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Magnificat - Where late the sweet birds sang - International Record Review


01 January 2013
International Record Review
Marc Rochester

The title, taken from one of Shakespeare's sonnets, might give the impression that this is a collection of musical settings of Shakespeare or, at least, some English writers of the Elizabethan age. Not so. In fact, once past the disc's title, not only is there no Shakespeare nor a single word sung in English, but neither are there any texts by a noted poet or scribe of the period. Instead, we have an intriguing programme of sacred Latin texts dating from an era when English, rather than Latin, was the language of the church, and the words set by these three sixteenth-century English composers are all taken from sources long since obscured by antiquity. What the Shakespeare quotation does reflect is the sublime beauty of the music, the singing, the recording and the entire packaging. In a word, this is exquisite.

We begin with a matchlessly calm performance of Byrd's setting of the eighth-century Compline hymn Christe, qui lux es et dies (‘O Christ who are the light and day'). Full of delicious false relations and tantalizing harmonic digressions, the singers exude immense breadth and spaciousness, with gloriously transparent textures and beautifully moulded phrases.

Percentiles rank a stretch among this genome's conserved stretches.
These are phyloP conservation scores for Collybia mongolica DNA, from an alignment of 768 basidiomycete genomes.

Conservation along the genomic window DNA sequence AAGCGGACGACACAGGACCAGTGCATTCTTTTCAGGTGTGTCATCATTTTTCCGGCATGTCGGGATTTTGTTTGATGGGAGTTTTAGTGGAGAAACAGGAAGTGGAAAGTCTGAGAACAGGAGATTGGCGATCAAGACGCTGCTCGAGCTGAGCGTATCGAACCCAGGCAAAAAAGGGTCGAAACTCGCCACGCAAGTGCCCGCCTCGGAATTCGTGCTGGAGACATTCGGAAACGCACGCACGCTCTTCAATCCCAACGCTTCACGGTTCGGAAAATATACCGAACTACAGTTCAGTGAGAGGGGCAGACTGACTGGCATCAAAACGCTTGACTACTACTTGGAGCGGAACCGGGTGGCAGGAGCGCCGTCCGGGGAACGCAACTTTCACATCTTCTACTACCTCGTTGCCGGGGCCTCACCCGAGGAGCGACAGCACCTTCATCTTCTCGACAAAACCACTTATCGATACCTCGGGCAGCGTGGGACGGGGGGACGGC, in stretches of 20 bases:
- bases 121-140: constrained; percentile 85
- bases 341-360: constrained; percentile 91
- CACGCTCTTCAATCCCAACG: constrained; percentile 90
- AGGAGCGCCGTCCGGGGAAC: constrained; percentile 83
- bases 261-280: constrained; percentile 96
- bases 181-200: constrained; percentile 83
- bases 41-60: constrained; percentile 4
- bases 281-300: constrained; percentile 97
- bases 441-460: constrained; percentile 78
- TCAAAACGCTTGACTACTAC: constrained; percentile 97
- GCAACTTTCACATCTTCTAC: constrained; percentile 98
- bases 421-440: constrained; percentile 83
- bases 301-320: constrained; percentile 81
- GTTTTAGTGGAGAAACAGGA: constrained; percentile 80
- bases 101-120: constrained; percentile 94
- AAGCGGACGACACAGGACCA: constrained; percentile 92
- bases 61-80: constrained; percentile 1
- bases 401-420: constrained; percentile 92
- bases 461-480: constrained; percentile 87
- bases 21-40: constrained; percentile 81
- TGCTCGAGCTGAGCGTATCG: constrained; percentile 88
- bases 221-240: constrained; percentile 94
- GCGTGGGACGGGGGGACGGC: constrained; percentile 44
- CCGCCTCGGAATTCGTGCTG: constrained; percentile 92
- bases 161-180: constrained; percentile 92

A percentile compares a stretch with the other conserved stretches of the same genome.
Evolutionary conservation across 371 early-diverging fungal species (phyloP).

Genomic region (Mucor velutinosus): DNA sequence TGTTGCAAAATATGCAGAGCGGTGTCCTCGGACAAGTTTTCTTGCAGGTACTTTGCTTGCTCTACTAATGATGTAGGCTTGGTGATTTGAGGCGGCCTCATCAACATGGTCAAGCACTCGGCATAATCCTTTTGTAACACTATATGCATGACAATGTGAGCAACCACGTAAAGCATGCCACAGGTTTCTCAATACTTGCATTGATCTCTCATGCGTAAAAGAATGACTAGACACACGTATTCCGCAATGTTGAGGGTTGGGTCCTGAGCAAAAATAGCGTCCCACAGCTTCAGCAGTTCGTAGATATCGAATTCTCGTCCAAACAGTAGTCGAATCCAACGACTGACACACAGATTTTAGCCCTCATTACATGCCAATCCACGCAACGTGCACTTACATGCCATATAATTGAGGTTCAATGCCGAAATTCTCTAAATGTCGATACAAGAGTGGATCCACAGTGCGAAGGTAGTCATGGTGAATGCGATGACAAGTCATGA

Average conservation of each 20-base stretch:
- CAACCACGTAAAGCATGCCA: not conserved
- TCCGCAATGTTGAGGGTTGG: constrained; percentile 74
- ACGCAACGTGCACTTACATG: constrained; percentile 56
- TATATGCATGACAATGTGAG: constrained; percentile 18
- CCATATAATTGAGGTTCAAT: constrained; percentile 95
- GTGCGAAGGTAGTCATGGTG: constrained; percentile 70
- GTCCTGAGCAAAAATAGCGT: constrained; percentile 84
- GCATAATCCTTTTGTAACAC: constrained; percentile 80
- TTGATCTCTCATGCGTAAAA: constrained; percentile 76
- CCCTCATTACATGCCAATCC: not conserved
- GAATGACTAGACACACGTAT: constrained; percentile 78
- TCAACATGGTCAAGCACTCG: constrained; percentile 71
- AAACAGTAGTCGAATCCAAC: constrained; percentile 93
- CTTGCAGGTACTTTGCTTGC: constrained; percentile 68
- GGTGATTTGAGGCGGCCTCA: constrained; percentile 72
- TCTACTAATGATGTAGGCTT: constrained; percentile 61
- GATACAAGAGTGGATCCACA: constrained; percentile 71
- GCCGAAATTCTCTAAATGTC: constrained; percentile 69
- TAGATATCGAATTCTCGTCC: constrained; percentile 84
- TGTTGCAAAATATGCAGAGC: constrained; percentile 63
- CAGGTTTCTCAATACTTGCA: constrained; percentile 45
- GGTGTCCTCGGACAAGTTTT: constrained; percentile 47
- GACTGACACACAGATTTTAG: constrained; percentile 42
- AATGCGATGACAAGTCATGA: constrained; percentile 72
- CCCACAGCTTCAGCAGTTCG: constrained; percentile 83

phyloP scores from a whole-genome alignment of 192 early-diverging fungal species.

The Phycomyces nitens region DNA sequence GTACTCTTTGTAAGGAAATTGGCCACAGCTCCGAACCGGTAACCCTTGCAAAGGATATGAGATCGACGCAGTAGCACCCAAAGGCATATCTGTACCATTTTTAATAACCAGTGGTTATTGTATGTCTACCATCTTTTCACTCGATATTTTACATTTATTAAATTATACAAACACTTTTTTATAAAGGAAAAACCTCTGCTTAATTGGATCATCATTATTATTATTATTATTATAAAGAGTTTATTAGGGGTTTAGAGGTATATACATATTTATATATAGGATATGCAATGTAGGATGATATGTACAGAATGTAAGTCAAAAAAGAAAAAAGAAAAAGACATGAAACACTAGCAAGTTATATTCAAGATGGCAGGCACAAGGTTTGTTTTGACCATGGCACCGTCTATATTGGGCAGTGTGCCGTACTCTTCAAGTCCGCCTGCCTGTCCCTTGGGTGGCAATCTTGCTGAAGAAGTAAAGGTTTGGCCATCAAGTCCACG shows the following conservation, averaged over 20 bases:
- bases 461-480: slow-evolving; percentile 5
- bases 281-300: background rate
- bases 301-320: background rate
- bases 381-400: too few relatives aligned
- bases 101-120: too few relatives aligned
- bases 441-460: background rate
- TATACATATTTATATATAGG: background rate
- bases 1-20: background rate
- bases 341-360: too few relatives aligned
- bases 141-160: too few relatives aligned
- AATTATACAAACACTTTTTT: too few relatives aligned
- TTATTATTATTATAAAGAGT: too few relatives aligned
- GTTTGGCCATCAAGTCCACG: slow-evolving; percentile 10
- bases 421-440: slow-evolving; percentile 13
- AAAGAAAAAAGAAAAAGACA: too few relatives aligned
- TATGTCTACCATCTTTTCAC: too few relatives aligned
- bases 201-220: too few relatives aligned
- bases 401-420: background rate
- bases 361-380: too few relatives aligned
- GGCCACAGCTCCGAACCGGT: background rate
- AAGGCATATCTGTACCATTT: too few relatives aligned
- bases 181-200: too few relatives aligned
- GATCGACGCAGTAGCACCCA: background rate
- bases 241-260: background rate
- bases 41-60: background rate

The programme is as comforting and pleasing to the intellect as the music is the soul, forming something of a palindrome as it builds on through Robert White's extended Lamentations and Robert Parsons's famous Ave Maria to two settings of Domine, quis habitabit, the first, by Byrd, possibly one of the most extraordinary pieces of choral writing he ever produced. Shocking, to our ears, in its modernity, and perplexing with its underlying sense of disquiet and chaos derived from the dense nine-part texture (which displays some magnificently resonant bass voices among the singers which comprise Magnificat). This marks the central point in the programme, which then moves back through similar texts in reverse order to end with Byrd's own Lamentations and White's setting of Christe, qui lux es et dies. All are marked by sumptuous singing by Magnificat.

One of these singers, Sally Dunkley, has also written the splendidly researched and greatly illuminating booklet notes.
While the details of the performance practices employed and the sources used are a very valuable inclusion for anyone interested in this strange and obscure area of Elizabethan music (‘For whom was this Latin Music written?, asks Dunkley, ‘given that one of the first pieces of legislation in the new Queen's reign was the Act of Uniformity, which specified that church services should be held in English rather than in Latin'), the magnificent sound Philip Cave draws from these 18 singers and the ravishing recording the Linn engineers have made in St George's Church, Chesterton, Cambridge is justification enough for releasing this largely unheard music on disc.


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